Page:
e thought that LeBron would be the better role model than the other global sports icon with whom he shares Dec. 30 as a birthday? Who would’ve figured that LeBron would be more mature and upstanding than the clean-cut Tiger, who took to living a life of secluded luxury in the cocoon of his sports’ country-club trappings?

LeBron never abandoned the city of Akron from where he hails. He hasn’t hidden from the public on a personal yacht named Privacy or in an enclave as exclusive as is Isleworth, the gated golf community not far from Orlando where Tiger lives. LeBron built a home between Akron and Cleveland, where he’s leaving his imprint as one of the best basketball players we’ve ever seen.

“As a high-powered athlete, you have to manage keeping your family away from some things, but at the same time keeping it open enough where people aren’t trying to dig deep into your personal life,” James explained to The Cleveland Plain Dealer earlier this month after the Tiger tales began to grow. “You want to be loyal to your family, but at the same time you don’t want to blind them. We do live in a life of media things and stardom.”

I was on a radio show a few weeks ago with John Feinstein — long-form chronicler of all things sports, particularly golf — who said he’d never heard Tiger’s wife Elin Nordegren Woods’ voice. Tiger has kept her and his kids in the blind, not unlike another global icon that got snared in all manner of embarrassing public incidents, the late pop music megastar Michael Jackson.

LeBron isn’t supposed to be as mature as he’s become. Ever since Christmas Day 1987, when his maternal grandmother Freda James died of a heart attack, his mother Gloria, 19 then, reared him mostly on her own. That meant moving frequently because she couldn’t afford to keep her grandmother’s house, where she and LeBron had lived since the day he was born. LeBron has said a number of times that his mom moved them at least 10 times by his eighth birthday and that most times the next place was worse than the last. LeBron has estimated he missed upwards of 100 days of school.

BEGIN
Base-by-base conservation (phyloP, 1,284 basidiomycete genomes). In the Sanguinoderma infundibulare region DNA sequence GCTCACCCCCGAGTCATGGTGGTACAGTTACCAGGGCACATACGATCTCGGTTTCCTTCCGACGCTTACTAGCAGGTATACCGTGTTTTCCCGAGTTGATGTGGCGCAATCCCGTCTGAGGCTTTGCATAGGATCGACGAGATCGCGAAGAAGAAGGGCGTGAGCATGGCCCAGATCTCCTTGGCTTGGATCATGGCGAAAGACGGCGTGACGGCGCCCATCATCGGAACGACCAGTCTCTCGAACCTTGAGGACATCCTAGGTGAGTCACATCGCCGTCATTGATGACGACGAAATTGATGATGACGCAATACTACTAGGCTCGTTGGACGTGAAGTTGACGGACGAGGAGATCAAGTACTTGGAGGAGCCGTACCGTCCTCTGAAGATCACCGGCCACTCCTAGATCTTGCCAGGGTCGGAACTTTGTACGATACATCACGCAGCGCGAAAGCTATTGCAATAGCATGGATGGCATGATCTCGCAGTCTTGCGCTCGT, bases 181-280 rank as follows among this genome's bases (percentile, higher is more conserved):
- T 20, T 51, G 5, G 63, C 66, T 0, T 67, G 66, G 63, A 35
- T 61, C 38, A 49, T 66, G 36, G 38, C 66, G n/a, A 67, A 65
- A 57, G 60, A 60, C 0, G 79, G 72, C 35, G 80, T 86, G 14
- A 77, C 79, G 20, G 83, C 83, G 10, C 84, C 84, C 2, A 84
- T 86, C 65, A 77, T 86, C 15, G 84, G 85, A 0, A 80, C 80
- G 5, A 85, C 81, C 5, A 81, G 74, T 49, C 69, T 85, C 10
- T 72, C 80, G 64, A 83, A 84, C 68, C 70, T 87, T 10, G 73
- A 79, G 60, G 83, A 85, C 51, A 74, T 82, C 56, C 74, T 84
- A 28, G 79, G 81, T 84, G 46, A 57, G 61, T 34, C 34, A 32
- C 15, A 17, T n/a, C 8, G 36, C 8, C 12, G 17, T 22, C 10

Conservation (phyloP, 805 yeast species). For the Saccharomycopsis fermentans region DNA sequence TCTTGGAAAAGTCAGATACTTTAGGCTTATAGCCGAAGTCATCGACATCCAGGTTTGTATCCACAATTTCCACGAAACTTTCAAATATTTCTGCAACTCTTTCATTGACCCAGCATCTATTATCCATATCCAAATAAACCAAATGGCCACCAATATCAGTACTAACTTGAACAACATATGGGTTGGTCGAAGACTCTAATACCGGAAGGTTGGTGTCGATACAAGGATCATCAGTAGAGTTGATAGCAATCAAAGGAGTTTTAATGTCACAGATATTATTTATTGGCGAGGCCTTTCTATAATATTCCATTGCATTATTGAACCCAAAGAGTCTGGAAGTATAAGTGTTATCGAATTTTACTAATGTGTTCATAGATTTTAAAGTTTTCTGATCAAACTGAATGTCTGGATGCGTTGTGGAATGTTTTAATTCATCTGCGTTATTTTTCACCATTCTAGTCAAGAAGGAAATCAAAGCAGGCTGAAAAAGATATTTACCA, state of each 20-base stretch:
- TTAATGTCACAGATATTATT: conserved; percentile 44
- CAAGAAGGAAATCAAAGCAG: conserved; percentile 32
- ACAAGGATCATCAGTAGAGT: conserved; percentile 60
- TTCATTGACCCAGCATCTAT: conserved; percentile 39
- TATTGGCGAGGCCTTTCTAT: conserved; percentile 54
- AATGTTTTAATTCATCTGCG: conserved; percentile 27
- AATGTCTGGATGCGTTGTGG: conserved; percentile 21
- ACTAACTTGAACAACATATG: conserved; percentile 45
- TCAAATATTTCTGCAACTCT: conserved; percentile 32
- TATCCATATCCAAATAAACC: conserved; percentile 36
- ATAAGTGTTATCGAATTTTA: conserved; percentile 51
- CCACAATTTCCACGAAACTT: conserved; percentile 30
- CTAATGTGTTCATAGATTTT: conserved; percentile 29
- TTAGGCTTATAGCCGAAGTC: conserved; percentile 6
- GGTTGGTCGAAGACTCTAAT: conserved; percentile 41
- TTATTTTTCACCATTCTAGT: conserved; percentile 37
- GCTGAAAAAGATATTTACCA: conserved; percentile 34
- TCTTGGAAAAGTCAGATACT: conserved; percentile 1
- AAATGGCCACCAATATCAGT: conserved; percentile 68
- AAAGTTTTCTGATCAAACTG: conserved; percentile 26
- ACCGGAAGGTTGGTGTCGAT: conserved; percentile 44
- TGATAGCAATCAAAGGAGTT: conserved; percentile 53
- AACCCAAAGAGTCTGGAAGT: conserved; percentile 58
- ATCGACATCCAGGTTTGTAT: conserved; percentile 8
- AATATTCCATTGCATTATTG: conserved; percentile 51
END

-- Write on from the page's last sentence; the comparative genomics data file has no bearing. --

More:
Tiger wasn’t supposed to be at-risk; LeBron was supposed to be at-risk. LeBron was supposed to be at risk of winding up in trouble with the law and with drugs. He was supposed to be less likely to achieve. He was supposed to be more likely to drop out of school. LeBron was supposed to be the one with behavioral problems.

It’s enough to make me wonder if Tiger Woods wouldn’t have wanted to open his birthday present Wednesday and find LeBron James’ life to put on.

Happy birthday, LeBron. ”

Having been a supporter of the Forum in LA before the opening of the Staples Center I saw groupies hanging out during half time or after games at the club and recognized the temptation every professional sports jock needs to avoid.  While LeBron and his girlfriend have children out of wedlock apparently he is a better role model today than Tiger Woods.